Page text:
Sunday, May 27, 2012 at 2:44PM
Jason Berek-Lewis Creator, Healthy Startups
Many Australians encounter a black dog at some point in their lives. I don’t mean pets or stray animals,
but being affected by a mental illness such as depression.
Depression is the most common mental health problem for young Australians. About one in every four
people aged 12 to 25 will experience depression (headspace.org.au) and studies suggest that men are
less likely than women to seek help for their health problems (beyondblue.org.au).
Now there are new ways of reaching out to people suffering the same illness and fighting off the same
animal, courtesy of startups such as Soften The Fck Up, founded by Ehon Chan (see http://softenthefckup.com.au).
Chan, a former depression sufferer himself, questioned the lack of resources available for men suffering
from mental health issues. Suicide is the leading cause of death for men under 44 and Chan wanted
to send a message that it was OK for men to ask for help. He wanted to broadcast that sometimes you
can’t fight the black dog all alone, and sought to give men the resources and community with which they
could get help.
Soften The Fck Up works to reduce the stigma associated with mental health issues amongst young men,
and operates through the platform of social media to get the message out there. Stories are shared,
blogs are written and videos are recorded. A digital manifesto has also been written and you can throw
your support behind the cause by signing it online (see http://softenthefckup.com.au/get-involved).
Something so simple has had the power to challenge common perceptions of what is a “real man”. It
has spread across Facebook and Twitter, gaining 1,470 likes and 717 followers respectively. Social media
platforms such as these have proven that more and more “real men” are finding the courage to step
forward, and in turn are finding a wide support network that works under the instant virtual meeting
place of social media.
An important platform in the development of Chan’s idea was PlanBig (see http://www.planbig.com.au), an initiative that nurtures the seeds of big ideas and watches them grow via an online community. Chan put his idea on PlanBig and caught the attention of supporters, ambassadors and most importantly, men going through mental illness.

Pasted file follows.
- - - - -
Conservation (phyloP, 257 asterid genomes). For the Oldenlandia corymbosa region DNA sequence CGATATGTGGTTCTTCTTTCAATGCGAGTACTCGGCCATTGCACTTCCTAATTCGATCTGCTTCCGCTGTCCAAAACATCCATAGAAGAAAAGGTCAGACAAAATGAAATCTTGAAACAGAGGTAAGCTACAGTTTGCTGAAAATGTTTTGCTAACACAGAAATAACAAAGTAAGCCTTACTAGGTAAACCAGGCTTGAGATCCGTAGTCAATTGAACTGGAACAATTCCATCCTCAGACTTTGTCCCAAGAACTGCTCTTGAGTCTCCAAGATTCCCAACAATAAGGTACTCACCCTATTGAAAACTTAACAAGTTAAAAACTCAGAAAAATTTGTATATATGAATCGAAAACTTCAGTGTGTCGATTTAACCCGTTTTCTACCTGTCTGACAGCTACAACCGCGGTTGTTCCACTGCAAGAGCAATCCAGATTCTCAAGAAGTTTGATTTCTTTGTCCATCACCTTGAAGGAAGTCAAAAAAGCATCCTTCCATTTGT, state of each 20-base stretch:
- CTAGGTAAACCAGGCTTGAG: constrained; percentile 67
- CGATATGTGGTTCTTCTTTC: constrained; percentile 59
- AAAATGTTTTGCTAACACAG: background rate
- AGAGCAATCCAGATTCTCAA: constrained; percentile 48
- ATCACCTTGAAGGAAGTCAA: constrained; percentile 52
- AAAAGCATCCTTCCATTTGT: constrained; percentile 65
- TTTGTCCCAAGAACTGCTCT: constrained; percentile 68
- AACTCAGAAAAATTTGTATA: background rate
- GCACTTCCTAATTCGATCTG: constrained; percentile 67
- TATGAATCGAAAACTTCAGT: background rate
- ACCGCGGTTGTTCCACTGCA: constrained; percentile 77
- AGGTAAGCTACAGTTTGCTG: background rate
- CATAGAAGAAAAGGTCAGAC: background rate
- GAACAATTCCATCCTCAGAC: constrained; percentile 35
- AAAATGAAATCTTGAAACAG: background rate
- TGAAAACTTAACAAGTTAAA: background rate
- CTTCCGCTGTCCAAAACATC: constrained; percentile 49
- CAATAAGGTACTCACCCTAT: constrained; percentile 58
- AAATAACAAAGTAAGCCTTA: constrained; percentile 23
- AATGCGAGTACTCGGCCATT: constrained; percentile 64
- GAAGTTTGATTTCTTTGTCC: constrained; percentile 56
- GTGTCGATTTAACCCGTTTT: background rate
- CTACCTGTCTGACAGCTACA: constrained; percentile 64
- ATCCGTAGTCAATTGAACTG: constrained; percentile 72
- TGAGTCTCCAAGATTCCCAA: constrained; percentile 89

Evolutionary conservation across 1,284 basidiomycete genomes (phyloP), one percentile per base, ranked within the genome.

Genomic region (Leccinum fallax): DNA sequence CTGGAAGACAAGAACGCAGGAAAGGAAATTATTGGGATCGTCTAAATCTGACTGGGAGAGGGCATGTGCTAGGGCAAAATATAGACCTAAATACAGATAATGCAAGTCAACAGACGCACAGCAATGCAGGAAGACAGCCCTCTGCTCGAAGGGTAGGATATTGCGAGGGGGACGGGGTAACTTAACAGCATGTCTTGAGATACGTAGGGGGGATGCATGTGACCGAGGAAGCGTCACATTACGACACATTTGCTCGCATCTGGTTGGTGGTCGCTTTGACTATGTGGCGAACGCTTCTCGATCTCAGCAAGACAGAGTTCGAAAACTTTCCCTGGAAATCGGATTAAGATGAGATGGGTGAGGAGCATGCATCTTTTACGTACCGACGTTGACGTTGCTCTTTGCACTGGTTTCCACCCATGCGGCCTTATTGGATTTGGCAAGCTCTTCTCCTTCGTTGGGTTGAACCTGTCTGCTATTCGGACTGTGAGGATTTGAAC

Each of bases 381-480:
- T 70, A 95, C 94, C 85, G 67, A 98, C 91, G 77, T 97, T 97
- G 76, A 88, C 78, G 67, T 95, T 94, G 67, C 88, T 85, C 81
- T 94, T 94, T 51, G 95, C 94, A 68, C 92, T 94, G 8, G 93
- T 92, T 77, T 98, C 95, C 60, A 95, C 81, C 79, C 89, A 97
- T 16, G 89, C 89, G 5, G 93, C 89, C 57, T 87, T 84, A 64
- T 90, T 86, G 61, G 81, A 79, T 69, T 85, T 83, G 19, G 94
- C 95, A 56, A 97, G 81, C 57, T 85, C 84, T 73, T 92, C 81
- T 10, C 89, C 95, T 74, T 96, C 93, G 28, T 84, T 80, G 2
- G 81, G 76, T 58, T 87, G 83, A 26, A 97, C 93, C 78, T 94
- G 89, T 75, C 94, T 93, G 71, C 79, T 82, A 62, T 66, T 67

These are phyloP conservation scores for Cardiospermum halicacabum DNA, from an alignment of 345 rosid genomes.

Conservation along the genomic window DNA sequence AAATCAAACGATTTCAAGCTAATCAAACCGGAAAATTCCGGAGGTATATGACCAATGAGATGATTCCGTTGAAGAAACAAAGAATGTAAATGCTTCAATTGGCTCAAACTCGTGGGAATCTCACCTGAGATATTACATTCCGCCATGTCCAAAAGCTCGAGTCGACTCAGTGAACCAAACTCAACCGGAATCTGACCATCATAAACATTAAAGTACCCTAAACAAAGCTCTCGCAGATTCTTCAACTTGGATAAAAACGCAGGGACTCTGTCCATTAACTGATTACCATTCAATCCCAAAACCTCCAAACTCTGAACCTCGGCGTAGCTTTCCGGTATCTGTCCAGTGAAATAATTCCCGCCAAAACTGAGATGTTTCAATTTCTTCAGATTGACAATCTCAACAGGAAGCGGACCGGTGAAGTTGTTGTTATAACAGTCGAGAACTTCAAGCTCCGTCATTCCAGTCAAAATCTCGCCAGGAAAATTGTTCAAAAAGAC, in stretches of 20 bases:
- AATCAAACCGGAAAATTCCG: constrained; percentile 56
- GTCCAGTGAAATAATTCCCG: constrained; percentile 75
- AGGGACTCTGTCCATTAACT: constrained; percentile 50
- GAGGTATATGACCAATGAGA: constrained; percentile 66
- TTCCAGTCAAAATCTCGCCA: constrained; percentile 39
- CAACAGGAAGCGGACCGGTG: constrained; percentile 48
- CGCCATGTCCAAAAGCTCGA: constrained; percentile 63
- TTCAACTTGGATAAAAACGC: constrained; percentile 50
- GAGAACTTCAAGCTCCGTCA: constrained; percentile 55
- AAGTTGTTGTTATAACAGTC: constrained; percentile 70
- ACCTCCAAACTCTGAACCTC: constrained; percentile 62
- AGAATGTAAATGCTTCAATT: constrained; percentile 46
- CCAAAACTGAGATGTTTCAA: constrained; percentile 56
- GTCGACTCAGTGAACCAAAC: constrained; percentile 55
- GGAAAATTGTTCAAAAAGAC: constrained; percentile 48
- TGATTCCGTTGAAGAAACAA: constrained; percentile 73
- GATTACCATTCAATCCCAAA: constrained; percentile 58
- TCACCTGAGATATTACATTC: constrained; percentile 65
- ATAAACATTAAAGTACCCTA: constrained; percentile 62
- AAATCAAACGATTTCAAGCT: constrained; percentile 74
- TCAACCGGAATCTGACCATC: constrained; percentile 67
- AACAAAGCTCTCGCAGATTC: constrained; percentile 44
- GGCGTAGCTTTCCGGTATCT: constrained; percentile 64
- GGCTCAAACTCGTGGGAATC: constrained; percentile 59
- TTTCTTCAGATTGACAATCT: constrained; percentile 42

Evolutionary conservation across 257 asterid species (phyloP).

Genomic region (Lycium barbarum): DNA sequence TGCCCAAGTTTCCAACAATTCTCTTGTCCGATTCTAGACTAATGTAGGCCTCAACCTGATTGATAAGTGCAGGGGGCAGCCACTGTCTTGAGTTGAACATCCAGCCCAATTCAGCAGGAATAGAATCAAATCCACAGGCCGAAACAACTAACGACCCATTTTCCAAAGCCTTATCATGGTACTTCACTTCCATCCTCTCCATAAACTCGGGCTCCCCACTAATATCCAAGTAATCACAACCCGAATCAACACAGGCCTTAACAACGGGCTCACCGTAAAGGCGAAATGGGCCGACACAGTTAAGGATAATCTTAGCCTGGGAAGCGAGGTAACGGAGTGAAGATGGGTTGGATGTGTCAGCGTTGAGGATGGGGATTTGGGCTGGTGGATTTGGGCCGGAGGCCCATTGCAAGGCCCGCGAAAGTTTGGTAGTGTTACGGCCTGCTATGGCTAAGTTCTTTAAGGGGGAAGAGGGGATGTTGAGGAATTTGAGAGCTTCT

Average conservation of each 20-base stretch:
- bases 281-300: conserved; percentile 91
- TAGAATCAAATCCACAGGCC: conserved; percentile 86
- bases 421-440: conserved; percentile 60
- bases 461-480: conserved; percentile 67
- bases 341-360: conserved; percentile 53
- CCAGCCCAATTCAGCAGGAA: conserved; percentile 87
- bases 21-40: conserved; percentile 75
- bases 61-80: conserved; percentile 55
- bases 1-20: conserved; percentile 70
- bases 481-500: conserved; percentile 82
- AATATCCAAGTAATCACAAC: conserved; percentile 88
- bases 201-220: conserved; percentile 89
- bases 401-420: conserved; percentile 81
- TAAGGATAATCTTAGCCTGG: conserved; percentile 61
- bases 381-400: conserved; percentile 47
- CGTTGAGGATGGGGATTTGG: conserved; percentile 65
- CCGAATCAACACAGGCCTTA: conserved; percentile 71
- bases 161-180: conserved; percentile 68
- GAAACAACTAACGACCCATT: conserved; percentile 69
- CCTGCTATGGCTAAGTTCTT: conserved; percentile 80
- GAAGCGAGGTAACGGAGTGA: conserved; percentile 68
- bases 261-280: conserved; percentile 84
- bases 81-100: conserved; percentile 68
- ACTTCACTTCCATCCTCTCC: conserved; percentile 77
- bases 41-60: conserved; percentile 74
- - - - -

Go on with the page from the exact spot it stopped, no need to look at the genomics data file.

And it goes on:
PlanBig works so that anyone and their idea, as small as it might be, can work towards something big
with the help from others. Anyone can put their own idea up on the interactive site and anyone can
support it. It brings together “a community who is passionate, engaged and eager to lend a hand or an
ear” and sometimes, it’s that hand or ear which can make all the difference.
Youth ADHD Bipolar Initiative (YABI) (see http://yabi.org.au) is another organisation which has utilised PlanBig to help support young people suffering from ADHD or bipolar disorder. YABI organises events and experiences and is also focused on taking the stigma out of mental illness. One in fifty young Australians live with bipolar disorder and one in twenty live with ADD/ADHD. YABI seeks to provide a system of support for people suffering from these mental health conditions as well as their carers.
YABI was founded by Michael Mant-Smith who has personally experienced mental illness. After losing
his mother in a tragic accident, Michael experienced an onset of ADHD symptoms which forced him to
stop work as a paramedic. Also, director of YABI, Jordy Heis, has seen the dramatic effects of mental
illness after a family member was diagnosed with bipolar disease.
One of YABI’s recent plans on PlanBig was to create beach volleyball teams at St Kilda (a seaside suburb in Melbourne, Australia) and this initiative has helped sufferers of ADHD or bipolar disorder build strong, lasting relationships through social inclusion. Initiatives such as this demonstrate the positive results that startups can have on those they reach, and how online communities such as PlanBig can help facilitate this.
The dogs won’t stop chasing, but with online community initiatives like PlanBig, startups such as Soften
The Fck Up and YABI are finding a place to unfold and ultimately help those in need.